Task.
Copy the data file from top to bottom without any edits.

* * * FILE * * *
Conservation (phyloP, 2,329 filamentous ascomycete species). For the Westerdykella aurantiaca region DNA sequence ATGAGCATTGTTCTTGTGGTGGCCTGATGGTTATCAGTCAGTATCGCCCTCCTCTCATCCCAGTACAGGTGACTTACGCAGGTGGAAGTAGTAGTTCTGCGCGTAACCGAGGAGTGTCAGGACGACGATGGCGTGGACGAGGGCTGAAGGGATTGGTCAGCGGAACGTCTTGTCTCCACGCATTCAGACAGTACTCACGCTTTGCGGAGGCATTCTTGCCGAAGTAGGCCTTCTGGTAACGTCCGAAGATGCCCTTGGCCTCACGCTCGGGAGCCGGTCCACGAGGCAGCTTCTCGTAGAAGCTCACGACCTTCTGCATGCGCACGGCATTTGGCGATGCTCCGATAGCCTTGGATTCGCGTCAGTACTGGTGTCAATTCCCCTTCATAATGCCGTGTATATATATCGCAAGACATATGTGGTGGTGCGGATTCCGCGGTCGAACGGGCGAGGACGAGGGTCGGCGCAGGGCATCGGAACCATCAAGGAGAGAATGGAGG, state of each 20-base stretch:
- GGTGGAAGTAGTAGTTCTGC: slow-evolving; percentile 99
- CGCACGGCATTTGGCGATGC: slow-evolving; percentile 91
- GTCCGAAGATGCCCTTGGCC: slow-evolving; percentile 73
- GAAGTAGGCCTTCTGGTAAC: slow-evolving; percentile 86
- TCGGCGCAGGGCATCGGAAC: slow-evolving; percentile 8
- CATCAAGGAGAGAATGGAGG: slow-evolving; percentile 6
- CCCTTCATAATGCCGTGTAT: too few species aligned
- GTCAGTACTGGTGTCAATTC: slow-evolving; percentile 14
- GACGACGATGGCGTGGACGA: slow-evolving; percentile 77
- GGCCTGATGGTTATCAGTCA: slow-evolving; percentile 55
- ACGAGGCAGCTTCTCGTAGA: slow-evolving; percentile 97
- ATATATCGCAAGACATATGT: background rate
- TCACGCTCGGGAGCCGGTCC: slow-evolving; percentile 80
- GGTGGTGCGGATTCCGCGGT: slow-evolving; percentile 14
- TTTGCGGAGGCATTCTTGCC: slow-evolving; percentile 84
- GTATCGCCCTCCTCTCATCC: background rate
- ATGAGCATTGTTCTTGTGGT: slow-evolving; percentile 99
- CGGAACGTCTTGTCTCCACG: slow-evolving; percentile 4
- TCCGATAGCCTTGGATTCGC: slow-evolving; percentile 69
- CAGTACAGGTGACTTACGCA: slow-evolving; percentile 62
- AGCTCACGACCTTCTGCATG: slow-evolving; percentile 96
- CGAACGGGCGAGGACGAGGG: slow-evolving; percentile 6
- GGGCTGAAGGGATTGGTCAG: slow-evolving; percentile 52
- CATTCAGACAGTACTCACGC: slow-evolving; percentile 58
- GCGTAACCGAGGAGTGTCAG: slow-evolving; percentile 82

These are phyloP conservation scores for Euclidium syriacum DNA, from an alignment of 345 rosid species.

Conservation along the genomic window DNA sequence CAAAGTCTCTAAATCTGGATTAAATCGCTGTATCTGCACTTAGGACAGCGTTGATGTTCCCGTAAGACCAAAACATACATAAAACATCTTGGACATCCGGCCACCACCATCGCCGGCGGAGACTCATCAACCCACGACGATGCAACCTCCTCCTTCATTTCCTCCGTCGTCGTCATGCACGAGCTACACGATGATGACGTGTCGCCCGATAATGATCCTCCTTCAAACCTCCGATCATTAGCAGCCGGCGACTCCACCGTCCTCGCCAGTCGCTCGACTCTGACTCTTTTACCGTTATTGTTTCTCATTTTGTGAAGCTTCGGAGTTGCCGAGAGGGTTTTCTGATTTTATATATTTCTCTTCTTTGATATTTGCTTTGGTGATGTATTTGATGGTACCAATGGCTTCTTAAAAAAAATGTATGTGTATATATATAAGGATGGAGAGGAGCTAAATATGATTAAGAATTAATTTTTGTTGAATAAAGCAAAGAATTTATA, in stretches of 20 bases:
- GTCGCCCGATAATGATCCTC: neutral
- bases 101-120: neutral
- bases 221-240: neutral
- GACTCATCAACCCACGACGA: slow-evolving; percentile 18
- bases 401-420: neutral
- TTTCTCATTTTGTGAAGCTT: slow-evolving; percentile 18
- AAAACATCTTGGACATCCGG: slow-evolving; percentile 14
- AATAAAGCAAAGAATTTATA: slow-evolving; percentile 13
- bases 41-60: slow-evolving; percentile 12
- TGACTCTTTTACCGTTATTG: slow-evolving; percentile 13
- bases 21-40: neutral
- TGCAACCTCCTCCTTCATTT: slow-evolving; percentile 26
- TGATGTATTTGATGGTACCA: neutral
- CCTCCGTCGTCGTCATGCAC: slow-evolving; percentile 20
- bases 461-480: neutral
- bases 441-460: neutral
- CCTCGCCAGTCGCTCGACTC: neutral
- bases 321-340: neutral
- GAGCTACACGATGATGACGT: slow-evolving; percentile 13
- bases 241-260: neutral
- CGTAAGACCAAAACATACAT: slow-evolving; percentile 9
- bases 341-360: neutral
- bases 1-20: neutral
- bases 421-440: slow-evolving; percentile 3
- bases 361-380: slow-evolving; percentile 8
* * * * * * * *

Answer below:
Conservation (phyloP, 2,329 filamentous ascomycete species). For the Westerdykella aurantiaca region DNA sequence ATGAGCATTGTTCTTGTGGTGGCCTGATGGTTATCAGTCAGTATCGCCCTCCTCTCATCCCAGTACAGGTGACTTACGCAGGTGGAAGTAGTAGTTCTGCGCGTAACCGAGGAGTGTCAGGACGACGATGGCGTGGACGAGGGCTGAAGGGATTGGTCAGCGGAACGTCTTGTCTCCACGCATTCAGACAGTACTCACGCTTTGCGGAGGCATTCTTGCCGAAGTAGGCCTTCTGGTAACGTCCGAAGATGCCCTTGGCCTCACGCTCGGGAGCCGGTCCACGAGGCAGCTTCTCGTAGAAGCTCACGACCTTCTGCATGCGCACGGCATTTGGCGATGCTCCGATAGCCTTGGATTCGCGTCAGTACTGGTGTCAATTCCCCTTCATAATGCCGTGTATATATATCGCAAGACATATGTGGTGGTGCGGATTCCGCGGTCGAACGGGCGAGGACGAGGGTCGGCGCAGGGCATCGGAACCATCAAGGAGAGAATGGAGG, state of each 20-base stretch:
- GGTGGAAGTAGTAGTTCTGC: slow-evolving; percentile 99
- CGCACGGCATTTGGCGATGC: slow-evolving; percentile 91
- GTCCGAAGATGCCCTTGGCC: slow-evolving; percentile 73
- GAAGTAGGCCTTCTGGTAAC: slow-evolving; percentile 86
- TCGGCGCAGGGCATCGGAAC: slow-evolving; percentile 8
- CATCAAGGAGAGAATGGAGG: slow-evolving; percentile 6
- CCCTTCATAATGCCGTGTAT: too few species aligned
- GTCAGTACTGGTGTCAATTC: slow-evolving; percentile 14
- GACGACGATGGCGTGGACGA: slow-evolving; percentile 77
- GGCCTGATGGTTATCAGTCA: slow-evolving; percentile 55
- ACGAGGCAGCTTCTCGTAGA: slow-evolving; percentile 97
- ATATATCGCAAGACATATGT: background rate
- TCACGCTCGGGAGCCGGTCC: slow-evolving; percentile 80
- GGTGGTGCGGATTCCGCGGT: slow-evolving; percentile 14
- TTTGCGGAGGCATTCTTGCC: slow-evolving; percentile 84
- GTATCGCCCTCCTCTCATCC: background rate
- ATGAGCATTGTTCTTGTGGT: slow-evolving; percentile 99
- CGGAACGTCTTGTCTCCACG: slow-evolving; percentile 4
- TCCGATAGCCTTGGATTCGC: slow-evolving; percentile 69
- CAGTACAGGTGACTTACGCA: slow-evolving; percentile 62
- AGCTCACGACCTTCTGCATG: slow-evolving; percentile 96
- CGAACGGGCGAGGACGAGGG: slow-evolving; percentile 6
- GGGCTGAAGGGATTGGTCAG: slow-evolving; percentile 52
- CATTCAGACAGTACTCACGC: slow-evolving; percentile 58
- GCGTAACCGAGGAGTGTCAG: slow-evolving; percentile 82

These are phyloP conservation scores for Euclidium syriacum DNA, from an alignment of 345 rosid species.

Conservation along the genomic window DNA sequence CAAAGTCTCTAAATCTGGATTAAATCGCTGTATCTGCACTTAGGACAGCGTTGATGTTCCCGTAAGACCAAAACATACATAAAACATCTTGGACATCCGGCCACCACCATCGCCGGCGGAGACTCATCAACCCACGACGATGCAACCTCCTCCTTCATTTCCTCCGTCGTCGTCATGCACGAGCTACACGATGATGACGTGTCGCCCGATAATGATCCTCCTTCAAACCTCCGATCATTAGCAGCCGGCGACTCCACCGTCCTCGCCAGTCGCTCGACTCTGACTCTTTTACCGTTATTGTTTCTCATTTTGTGAAGCTTCGGAGTTGCCGAGAGGGTTTTCTGATTTTATATATTTCTCTTCTTTGATATTTGCTTTGGTGATGTATTTGATGGTACCAATGGCTTCTTAAAAAAAATGTATGTGTATATATATAAGGATGGAGAGGAGCTAAATATGATTAAGAATTAATTTTTGTTGAATAAAGCAAAGAATTTATA, in stretches of 20 bases:
- GTCGCCCGATAATGATCCTC: neutral
- bases 101-120: neutral
- bases 221-240: neutral
- GACTCATCAACCCACGACGA: slow-evolving; percentile 18
- bases 401-420: neutral
- TTTCTCATTTTGTGAAGCTT: slow-evolving; percentile 18
- AAAACATCTTGGACATCCGG: slow-evolving; percentile 14
- AATAAAGCAAAGAATTTATA: slow-evolving; percentile 13
- bases 41-60: slow-evolving; percentile 12
- TGACTCTTTTACCGTTATTG: slow-evolving; percentile 13
- bases 21-40: neutral
- TGCAACCTCCTCCTTCATTT: slow-evolving; percentile 26
- TGATGTATTTGATGGTACCA: neutral
- CCTCCGTCGTCGTCATGCAC: slow-evolving; percentile 20
- bases 461-480: neutral
- bases 441-460: neutral
- CCTCGCCAGTCGCTCGACTC: neutral
- bases 321-340: neutral
- GAGCTACACGATGATGACGT: slow-evolving; percentile 13
- bases 241-260: neutral
- CGTAAGACCAAAACATACAT: slow-evolving; percentile 9
- bases 341-360: neutral
- bases 1-20: neutral
- bases 421-440: slow-evolving; percentile 3
- bases 361-380: slow-evolving; percentile 8